LCHF for Beginners

Do you want to eat real food (as much as you like) and improve your health and weight? It may sound too good to be true, but LCHF (Low Carb, High Fat) is a method that has been used for 150 years. Now, modern science backs it up with proof that it works.

There is no weighing your food, no counting, no bizarre “meal replacements,” no pills. There is just real food and common sense. And all the advice here is 100 percent free.

Contents

  1. Introduction
  2. Dietary advice  (in 26 languages)
  3. Theory
  4. Tips and recipes
  5. Cookbooks and more
  6. Frequently asked questions

Introduction

A LCHF diet means you eat less carbohydrates and a higher proportion of fat. Most importantly you minimize your intake of sugar and starches. You can eat other delicious foods until you are satisfied – and still lose weight.

A number of recent high-quality scientific studies shows that LCHF makes it easier both to lose weight and to control your blood sugar. And that’s just the beginning.

The basics

  • Eat: Meat, fish, eggs, vegetables growing above ground and natural fats (like butter).
  • Avoid: Sugar and starchy foods (like bread, pasta, rice and potatoes).

Eat when you’re hungry until you are satisfied. It’s that simple. You do not need to count calories or weigh your food. And just forget about industrially produced low fat products.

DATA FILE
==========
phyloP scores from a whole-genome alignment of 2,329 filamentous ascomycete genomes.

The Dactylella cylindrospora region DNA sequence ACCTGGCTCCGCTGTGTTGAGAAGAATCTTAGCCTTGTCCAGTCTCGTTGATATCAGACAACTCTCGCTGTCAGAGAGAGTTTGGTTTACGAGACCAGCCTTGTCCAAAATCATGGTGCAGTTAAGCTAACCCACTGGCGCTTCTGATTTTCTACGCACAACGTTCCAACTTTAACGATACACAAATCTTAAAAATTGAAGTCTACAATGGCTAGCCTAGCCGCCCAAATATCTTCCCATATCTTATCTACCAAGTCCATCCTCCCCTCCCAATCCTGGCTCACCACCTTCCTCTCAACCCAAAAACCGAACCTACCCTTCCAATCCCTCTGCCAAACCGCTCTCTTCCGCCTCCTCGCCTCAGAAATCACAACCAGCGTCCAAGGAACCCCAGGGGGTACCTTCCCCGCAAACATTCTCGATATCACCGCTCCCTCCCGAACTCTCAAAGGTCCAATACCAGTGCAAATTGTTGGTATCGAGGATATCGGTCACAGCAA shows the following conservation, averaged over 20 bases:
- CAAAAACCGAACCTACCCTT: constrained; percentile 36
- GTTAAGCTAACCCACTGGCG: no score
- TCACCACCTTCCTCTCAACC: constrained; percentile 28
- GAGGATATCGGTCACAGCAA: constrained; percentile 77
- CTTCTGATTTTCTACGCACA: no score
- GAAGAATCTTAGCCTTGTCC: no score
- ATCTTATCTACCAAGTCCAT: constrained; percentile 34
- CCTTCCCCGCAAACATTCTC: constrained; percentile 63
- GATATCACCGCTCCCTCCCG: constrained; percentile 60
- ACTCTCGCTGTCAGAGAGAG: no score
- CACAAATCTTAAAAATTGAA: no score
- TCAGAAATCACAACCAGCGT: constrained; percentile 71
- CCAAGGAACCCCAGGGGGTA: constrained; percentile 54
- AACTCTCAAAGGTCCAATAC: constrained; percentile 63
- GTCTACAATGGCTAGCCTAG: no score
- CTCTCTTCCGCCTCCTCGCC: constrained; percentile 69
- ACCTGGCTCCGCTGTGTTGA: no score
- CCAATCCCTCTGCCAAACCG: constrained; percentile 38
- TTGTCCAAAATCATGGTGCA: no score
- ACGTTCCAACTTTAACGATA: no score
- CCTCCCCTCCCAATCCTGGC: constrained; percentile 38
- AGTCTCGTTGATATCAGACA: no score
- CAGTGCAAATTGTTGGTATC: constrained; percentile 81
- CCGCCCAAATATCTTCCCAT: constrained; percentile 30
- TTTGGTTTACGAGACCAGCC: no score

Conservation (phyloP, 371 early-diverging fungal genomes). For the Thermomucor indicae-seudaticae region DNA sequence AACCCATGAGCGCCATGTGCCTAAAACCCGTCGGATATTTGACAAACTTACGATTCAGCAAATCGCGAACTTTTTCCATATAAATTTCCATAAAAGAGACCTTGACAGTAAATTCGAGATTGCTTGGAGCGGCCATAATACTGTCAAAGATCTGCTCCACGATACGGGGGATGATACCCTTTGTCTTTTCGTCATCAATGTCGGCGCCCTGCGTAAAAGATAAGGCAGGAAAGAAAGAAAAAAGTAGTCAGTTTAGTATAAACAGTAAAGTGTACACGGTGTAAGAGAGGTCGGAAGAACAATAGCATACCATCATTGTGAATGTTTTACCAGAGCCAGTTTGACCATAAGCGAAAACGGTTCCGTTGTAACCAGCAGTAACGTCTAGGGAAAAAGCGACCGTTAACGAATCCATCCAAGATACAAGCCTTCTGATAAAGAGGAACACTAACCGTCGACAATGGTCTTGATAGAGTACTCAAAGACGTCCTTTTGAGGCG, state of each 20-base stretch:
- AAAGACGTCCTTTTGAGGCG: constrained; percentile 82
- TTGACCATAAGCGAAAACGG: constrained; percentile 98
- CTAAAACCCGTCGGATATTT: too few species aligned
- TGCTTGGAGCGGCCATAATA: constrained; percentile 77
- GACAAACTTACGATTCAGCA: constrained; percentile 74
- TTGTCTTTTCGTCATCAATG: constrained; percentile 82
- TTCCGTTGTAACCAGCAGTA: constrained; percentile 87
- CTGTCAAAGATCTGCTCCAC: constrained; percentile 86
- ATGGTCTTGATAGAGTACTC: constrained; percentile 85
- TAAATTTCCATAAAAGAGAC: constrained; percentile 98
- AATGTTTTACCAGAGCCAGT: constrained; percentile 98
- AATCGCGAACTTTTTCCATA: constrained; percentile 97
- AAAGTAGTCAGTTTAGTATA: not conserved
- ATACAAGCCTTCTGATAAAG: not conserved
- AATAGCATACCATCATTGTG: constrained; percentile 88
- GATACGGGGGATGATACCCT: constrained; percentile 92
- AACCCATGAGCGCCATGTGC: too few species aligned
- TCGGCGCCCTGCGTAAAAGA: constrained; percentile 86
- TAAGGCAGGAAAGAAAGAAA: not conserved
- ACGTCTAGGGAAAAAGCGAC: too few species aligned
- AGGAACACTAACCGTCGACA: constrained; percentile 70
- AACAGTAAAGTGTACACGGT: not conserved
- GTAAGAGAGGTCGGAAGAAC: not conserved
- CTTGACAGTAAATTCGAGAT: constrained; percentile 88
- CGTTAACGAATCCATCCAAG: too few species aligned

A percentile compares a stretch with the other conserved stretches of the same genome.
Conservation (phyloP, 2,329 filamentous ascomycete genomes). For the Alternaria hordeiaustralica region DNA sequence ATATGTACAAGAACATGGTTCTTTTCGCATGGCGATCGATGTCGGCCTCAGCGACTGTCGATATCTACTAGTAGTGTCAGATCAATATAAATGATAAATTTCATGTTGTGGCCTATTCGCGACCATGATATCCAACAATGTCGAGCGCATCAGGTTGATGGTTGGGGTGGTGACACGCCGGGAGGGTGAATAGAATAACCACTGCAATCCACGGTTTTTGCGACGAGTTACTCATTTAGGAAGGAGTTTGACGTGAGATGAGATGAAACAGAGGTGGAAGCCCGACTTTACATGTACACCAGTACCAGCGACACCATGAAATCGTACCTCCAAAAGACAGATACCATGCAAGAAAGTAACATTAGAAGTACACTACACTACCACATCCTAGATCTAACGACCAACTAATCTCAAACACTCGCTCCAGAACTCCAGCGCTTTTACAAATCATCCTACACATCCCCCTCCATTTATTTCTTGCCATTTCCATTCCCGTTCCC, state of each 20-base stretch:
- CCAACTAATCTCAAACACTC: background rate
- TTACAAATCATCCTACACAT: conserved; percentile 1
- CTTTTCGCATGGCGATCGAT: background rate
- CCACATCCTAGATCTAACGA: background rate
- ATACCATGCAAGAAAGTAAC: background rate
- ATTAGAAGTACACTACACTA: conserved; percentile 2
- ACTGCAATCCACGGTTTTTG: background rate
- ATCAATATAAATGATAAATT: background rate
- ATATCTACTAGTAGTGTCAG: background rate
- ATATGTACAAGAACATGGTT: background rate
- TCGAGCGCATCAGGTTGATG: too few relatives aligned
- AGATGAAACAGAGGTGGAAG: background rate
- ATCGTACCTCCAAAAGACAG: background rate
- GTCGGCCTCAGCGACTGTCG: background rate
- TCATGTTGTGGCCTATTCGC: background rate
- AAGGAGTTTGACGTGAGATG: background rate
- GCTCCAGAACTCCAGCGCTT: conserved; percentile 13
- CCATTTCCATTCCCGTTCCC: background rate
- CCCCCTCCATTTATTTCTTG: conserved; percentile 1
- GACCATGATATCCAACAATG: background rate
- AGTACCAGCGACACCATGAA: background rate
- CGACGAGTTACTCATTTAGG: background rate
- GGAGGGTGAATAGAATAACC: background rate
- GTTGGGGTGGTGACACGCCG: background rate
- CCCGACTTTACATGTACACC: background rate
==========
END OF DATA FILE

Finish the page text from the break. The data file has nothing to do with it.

Real food. Add some good fat (like butter).

There are solid scientific reasons why LCHF works. When you avoid sugar and starches your blood sugar stabilizes and the levels of insulin, the fat storing hormone, drops. This increases your fat burning and makes you feel more satiated.

Note for diabetics

  • Avoiding the carbohydrates that raise your blood sugar decreases your need for medication to lower it. Taking the same pre-low-carb diet dose of insulin might result in hypoglycemia (low blood sugar). You need to test your blood sugar frequently when starting this diet and adapt (lower) your medication. This should ideally be done with the assistance of a knowledgeable physician. If you’re healthy or a diabetic treated either by diet alone or just with Metformin there is no risk of hypoglycemia.

Dietary Advice

Eat all you like

  • Meat: Any type, including beef, pork, game meat, chicken, etc. Feel free to eat the fat on the meat as well as the skin on the chicken. If possible try to choose organic or grass fed meat.
  • Fish and Shellfish: All kinds: Fatty fish such as salmon, mackerel or herring are great. Avoid breading.
  • Eggs: All kinds: Boiled, fried, omelettes, etc. Preferably choose organic eggs.
  • Natural Fat, High-Fat Sauces: Using butter and cream when you cook can make your food taste better and make you feel more satiated. Try a Béarnaise or Hollandaise sauce, check the ingredients or make it yourself. Coconut oil and olive oil are also good options.
  • Vegetables that Grow Above Ground: All kinds of cabbage, such as cauliflower, broccoli, cabbage and Brussels sprouts. Asparagus, zucchini, eggplant, olives, spinach, mushrooms, cucumber, lettuce, avocado, onions, peppers, tomatoes etc.